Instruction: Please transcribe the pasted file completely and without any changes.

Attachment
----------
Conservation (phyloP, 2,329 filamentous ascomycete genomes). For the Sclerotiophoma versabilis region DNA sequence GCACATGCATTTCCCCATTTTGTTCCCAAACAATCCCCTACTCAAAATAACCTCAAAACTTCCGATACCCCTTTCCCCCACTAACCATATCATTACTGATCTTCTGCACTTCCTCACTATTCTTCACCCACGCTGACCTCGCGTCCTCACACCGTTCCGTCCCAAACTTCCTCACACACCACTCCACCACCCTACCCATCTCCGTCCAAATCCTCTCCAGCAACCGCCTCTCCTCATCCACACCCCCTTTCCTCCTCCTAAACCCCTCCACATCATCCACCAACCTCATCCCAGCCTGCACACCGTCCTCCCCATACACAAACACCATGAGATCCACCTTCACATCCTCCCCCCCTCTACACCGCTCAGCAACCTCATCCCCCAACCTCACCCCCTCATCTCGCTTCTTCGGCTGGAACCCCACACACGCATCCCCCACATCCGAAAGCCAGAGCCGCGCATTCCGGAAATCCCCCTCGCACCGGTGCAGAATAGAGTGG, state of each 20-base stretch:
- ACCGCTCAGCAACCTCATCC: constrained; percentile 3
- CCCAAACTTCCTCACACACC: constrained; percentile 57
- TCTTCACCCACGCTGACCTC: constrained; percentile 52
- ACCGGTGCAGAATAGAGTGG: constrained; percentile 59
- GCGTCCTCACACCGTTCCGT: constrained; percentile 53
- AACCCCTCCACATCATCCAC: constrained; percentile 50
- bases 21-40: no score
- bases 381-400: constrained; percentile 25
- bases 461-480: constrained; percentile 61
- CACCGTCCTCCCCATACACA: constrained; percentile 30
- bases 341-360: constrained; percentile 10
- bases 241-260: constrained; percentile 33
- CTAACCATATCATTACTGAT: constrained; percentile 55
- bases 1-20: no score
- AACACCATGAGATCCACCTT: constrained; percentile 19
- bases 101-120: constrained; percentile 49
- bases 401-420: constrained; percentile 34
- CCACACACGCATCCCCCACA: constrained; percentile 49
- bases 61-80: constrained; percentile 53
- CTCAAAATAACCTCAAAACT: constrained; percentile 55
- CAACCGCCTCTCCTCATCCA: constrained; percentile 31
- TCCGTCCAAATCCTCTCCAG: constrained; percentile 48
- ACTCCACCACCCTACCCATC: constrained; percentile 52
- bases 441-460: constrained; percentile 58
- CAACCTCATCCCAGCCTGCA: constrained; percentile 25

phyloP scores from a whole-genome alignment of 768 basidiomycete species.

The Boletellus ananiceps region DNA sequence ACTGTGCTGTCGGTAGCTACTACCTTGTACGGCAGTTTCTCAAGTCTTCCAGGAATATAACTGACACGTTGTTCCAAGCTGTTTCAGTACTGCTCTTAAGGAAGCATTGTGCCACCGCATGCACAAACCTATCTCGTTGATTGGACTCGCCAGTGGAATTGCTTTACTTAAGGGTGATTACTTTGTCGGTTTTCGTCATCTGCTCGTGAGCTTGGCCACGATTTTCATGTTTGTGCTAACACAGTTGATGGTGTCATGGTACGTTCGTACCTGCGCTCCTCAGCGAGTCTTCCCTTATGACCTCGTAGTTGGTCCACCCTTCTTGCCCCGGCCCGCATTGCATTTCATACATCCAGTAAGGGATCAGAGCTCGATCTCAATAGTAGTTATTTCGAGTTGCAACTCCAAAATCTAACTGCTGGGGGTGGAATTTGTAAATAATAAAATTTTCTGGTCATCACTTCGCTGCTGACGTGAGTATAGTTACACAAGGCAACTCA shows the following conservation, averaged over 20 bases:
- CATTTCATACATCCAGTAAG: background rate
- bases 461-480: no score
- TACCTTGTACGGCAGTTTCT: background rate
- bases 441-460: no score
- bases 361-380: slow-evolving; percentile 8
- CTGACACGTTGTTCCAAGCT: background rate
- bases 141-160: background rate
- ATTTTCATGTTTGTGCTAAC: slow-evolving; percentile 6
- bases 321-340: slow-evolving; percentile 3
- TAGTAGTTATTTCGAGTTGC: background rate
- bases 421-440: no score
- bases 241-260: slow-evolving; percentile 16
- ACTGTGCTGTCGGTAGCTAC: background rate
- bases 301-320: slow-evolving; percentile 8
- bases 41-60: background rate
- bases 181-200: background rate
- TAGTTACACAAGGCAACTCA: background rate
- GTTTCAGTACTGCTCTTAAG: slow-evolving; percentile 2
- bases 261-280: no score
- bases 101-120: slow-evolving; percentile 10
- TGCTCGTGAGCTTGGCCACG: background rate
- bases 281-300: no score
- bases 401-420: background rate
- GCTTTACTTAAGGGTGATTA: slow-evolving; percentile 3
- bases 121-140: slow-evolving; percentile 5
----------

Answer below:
Conservation (phyloP, 2,329 filamentous ascomycete genomes). For the Sclerotiophoma versabilis region DNA sequence GCACATGCATTTCCCCATTTTGTTCCCAAACAATCCCCTACTCAAAATAACCTCAAAACTTCCGATACCCCTTTCCCCCACTAACCATATCATTACTGATCTTCTGCACTTCCTCACTATTCTTCACCCACGCTGACCTCGCGTCCTCACACCGTTCCGTCCCAAACTTCCTCACACACCACTCCACCACCCTACCCATCTCCGTCCAAATCCTCTCCAGCAACCGCCTCTCCTCATCCACACCCCCTTTCCTCCTCCTAAACCCCTCCACATCATCCACCAACCTCATCCCAGCCTGCACACCGTCCTCCCCATACACAAACACCATGAGATCCACCTTCACATCCTCCCCCCCTCTACACCGCTCAGCAACCTCATCCCCCAACCTCACCCCCTCATCTCGCTTCTTCGGCTGGAACCCCACACACGCATCCCCCACATCCGAAAGCCAGAGCCGCGCATTCCGGAAATCCCCCTCGCACCGGTGCAGAATAGAGTGG, state of each 20-base stretch:
- ACCGCTCAGCAACCTCATCC: constrained; percentile 3
- CCCAAACTTCCTCACACACC: constrained; percentile 57
- TCTTCACCCACGCTGACCTC: constrained; percentile 52
- ACCGGTGCAGAATAGAGTGG: constrained; percentile 59
- GCGTCCTCACACCGTTCCGT: constrained; percentile 53
- AACCCCTCCACATCATCCAC: constrained; percentile 50
- bases 21-40: no score
- bases 381-400: constrained; percentile 25
- bases 461-480: constrained; percentile 61
- CACCGTCCTCCCCATACACA: constrained; percentile 30
- bases 341-360: constrained; percentile 10
- bases 241-260: constrained; percentile 33
- CTAACCATATCATTACTGAT: constrained; percentile 55
- bases 1-20: no score
- AACACCATGAGATCCACCTT: constrained; percentile 19
- bases 101-120: constrained; percentile 49
- bases 401-420: constrained; percentile 34
- CCACACACGCATCCCCCACA: constrained; percentile 49
- bases 61-80: constrained; percentile 53
- CTCAAAATAACCTCAAAACT: constrained; percentile 55
- CAACCGCCTCTCCTCATCCA: constrained; percentile 31
- TCCGTCCAAATCCTCTCCAG: constrained; percentile 48
- ACTCCACCACCCTACCCATC: constrained; percentile 52
- bases 441-460: constrained; percentile 58
- CAACCTCATCCCAGCCTGCA: constrained; percentile 25

phyloP scores from a whole-genome alignment of 768 basidiomycete species.

The Boletellus ananiceps region DNA sequence ACTGTGCTGTCGGTAGCTACTACCTTGTACGGCAGTTTCTCAAGTCTTCCAGGAATATAACTGACACGTTGTTCCAAGCTGTTTCAGTACTGCTCTTAAGGAAGCATTGTGCCACCGCATGCACAAACCTATCTCGTTGATTGGACTCGCCAGTGGAATTGCTTTACTTAAGGGTGATTACTTTGTCGGTTTTCGTCATCTGCTCGTGAGCTTGGCCACGATTTTCATGTTTGTGCTAACACAGTTGATGGTGTCATGGTACGTTCGTACCTGCGCTCCTCAGCGAGTCTTCCCTTATGACCTCGTAGTTGGTCCACCCTTCTTGCCCCGGCCCGCATTGCATTTCATACATCCAGTAAGGGATCAGAGCTCGATCTCAATAGTAGTTATTTCGAGTTGCAACTCCAAAATCTAACTGCTGGGGGTGGAATTTGTAAATAATAAAATTTTCTGGTCATCACTTCGCTGCTGACGTGAGTATAGTTACACAAGGCAACTCA shows the following conservation, averaged over 20 bases:
- CATTTCATACATCCAGTAAG: background rate
- bases 461-480: no score
- TACCTTGTACGGCAGTTTCT: background rate
- bases 441-460: no score
- bases 361-380: slow-evolving; percentile 8
- CTGACACGTTGTTCCAAGCT: background rate
- bases 141-160: background rate
- ATTTTCATGTTTGTGCTAAC: slow-evolving; percentile 6
- bases 321-340: slow-evolving; percentile 3
- TAGTAGTTATTTCGAGTTGC: background rate
- bases 421-440: no score
- bases 241-260: slow-evolving; percentile 16
- ACTGTGCTGTCGGTAGCTAC: background rate
- bases 301-320: slow-evolving; percentile 8
- bases 41-60: background rate
- bases 181-200: background rate
- TAGTTACACAAGGCAACTCA: background rate
- GTTTCAGTACTGCTCTTAAG: slow-evolving; percentile 2
- bases 261-280: no score
- bases 101-120: slow-evolving; percentile 10
- TGCTCGTGAGCTTGGCCACG: background rate
- bases 281-300: no score
- bases 401-420: background rate
- GCTTTACTTAAGGGTGATTA: slow-evolving; percentile 3
- bases 121-140: slow-evolving; percentile 5